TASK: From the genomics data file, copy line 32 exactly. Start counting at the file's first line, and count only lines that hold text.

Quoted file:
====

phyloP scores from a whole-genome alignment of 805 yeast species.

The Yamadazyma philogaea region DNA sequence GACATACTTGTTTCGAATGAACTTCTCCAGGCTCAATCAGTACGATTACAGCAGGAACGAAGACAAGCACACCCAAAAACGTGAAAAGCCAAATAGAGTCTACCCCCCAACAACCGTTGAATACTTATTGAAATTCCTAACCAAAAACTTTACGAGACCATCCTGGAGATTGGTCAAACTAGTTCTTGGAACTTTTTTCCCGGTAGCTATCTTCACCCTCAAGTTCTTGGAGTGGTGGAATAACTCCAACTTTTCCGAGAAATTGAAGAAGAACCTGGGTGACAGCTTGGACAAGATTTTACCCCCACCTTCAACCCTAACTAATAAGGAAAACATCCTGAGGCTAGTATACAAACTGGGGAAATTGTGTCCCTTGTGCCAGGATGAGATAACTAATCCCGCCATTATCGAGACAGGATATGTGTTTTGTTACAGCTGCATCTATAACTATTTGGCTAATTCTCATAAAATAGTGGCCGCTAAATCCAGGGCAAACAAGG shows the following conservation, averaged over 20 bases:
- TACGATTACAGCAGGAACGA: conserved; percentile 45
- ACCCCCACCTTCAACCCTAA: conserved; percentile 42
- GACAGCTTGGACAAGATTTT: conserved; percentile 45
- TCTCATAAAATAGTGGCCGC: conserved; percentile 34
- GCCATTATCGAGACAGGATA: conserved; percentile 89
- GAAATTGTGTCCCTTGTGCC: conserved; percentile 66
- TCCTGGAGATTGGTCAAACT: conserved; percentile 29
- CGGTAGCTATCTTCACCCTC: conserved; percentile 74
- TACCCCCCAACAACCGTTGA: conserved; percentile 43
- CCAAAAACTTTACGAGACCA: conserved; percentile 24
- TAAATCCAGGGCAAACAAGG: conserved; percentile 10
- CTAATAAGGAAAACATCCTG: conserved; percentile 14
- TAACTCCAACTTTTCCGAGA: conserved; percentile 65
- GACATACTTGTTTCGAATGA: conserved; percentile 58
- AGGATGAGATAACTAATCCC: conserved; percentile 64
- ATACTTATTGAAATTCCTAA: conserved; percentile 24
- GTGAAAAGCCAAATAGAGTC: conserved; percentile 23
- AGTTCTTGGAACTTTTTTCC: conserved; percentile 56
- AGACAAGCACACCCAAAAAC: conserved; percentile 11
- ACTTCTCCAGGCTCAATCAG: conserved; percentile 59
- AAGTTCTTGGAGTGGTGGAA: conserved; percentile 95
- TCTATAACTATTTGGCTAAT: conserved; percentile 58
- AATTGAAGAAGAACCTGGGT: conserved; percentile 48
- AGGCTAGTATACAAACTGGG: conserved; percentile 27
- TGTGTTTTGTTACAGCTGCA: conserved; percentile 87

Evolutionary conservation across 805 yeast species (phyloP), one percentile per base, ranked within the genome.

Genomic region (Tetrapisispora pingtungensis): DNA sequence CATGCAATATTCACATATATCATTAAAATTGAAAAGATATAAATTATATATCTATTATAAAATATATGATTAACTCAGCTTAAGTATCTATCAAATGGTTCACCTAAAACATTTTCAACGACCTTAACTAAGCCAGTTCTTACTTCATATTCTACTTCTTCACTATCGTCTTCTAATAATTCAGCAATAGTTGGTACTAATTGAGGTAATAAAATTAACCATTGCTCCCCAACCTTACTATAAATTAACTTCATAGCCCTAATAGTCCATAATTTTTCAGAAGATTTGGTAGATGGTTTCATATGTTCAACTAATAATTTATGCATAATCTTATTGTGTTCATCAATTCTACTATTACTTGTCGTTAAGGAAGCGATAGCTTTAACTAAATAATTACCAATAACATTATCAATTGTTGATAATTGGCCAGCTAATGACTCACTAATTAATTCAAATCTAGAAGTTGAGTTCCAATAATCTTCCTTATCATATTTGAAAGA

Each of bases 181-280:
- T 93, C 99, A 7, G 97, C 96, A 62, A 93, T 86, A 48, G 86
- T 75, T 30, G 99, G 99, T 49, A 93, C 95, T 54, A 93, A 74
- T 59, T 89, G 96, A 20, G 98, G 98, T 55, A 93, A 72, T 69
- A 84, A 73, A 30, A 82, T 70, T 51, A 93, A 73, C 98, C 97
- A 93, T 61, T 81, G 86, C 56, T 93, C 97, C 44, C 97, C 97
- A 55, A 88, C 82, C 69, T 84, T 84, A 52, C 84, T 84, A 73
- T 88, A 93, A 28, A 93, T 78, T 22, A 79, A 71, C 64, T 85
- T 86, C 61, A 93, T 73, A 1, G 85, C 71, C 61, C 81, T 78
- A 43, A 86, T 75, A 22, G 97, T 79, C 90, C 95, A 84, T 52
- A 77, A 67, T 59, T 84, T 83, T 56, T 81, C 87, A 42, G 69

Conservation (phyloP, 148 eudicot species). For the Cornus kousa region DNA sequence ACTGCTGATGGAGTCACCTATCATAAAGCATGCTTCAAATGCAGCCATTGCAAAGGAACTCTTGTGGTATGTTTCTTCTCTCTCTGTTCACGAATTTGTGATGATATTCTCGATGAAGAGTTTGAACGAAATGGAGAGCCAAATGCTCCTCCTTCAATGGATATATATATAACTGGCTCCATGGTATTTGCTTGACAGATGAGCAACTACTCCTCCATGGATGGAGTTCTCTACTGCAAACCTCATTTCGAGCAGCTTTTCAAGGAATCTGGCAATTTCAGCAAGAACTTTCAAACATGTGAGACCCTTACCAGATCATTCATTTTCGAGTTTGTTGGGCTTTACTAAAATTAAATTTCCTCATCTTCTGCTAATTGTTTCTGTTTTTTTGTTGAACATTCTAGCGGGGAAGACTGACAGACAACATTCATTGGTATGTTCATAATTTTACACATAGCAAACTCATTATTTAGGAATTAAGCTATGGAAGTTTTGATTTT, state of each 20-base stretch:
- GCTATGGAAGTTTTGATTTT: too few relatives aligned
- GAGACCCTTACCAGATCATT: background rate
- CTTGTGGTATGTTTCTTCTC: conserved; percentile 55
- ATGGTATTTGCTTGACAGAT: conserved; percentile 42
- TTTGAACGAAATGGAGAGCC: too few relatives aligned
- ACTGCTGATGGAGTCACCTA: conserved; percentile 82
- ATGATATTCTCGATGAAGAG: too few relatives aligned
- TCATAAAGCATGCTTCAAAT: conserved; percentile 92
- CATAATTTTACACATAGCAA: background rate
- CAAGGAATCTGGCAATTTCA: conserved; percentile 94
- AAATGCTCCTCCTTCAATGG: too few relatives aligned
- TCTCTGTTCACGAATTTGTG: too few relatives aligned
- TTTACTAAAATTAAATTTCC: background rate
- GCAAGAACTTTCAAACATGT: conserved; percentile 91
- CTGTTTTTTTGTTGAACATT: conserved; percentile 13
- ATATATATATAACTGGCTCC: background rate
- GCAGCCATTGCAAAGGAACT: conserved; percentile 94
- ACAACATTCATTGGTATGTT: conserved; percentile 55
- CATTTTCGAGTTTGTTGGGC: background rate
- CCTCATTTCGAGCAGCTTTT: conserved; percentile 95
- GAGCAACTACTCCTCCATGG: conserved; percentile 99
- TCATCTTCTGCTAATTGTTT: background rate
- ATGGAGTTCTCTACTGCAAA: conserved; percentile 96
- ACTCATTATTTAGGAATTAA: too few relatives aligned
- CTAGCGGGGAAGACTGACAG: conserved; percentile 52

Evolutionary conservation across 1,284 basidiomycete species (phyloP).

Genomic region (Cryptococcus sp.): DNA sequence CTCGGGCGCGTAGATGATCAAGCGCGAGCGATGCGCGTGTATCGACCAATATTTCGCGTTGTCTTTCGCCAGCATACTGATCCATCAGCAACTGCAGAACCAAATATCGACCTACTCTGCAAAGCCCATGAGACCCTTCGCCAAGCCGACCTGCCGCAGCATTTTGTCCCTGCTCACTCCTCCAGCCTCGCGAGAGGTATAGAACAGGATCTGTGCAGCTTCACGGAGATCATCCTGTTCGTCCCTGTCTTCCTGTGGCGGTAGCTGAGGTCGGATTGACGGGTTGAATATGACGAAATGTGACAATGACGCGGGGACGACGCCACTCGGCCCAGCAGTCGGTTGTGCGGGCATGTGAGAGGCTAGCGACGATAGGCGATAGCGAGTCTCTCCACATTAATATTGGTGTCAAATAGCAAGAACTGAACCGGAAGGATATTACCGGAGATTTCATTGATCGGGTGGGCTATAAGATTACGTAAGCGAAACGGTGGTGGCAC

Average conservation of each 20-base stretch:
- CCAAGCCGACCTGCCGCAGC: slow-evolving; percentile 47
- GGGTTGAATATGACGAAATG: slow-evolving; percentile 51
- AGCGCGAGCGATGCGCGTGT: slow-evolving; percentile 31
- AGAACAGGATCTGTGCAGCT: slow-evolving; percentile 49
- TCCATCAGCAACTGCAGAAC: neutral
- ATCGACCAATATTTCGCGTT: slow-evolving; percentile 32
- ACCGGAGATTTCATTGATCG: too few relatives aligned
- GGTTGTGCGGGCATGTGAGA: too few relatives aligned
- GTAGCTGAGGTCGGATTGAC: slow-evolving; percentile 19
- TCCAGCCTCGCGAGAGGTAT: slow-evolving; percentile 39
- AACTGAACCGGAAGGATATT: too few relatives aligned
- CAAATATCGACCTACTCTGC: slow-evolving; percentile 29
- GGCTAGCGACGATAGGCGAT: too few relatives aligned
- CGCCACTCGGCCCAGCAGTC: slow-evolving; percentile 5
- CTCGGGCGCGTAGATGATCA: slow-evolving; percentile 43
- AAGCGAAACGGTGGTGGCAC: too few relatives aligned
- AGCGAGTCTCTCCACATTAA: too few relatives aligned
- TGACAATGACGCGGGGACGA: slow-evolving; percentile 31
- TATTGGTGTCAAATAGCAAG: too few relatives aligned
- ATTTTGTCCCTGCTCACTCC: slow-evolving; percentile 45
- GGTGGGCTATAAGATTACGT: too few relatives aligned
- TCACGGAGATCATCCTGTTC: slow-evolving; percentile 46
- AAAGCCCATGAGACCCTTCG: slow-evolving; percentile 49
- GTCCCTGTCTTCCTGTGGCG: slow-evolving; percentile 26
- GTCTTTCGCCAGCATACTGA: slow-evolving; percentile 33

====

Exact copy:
- T 75, T 30, G 99, G 99, T 49, A 93, C 95, T 54, A 93, A 74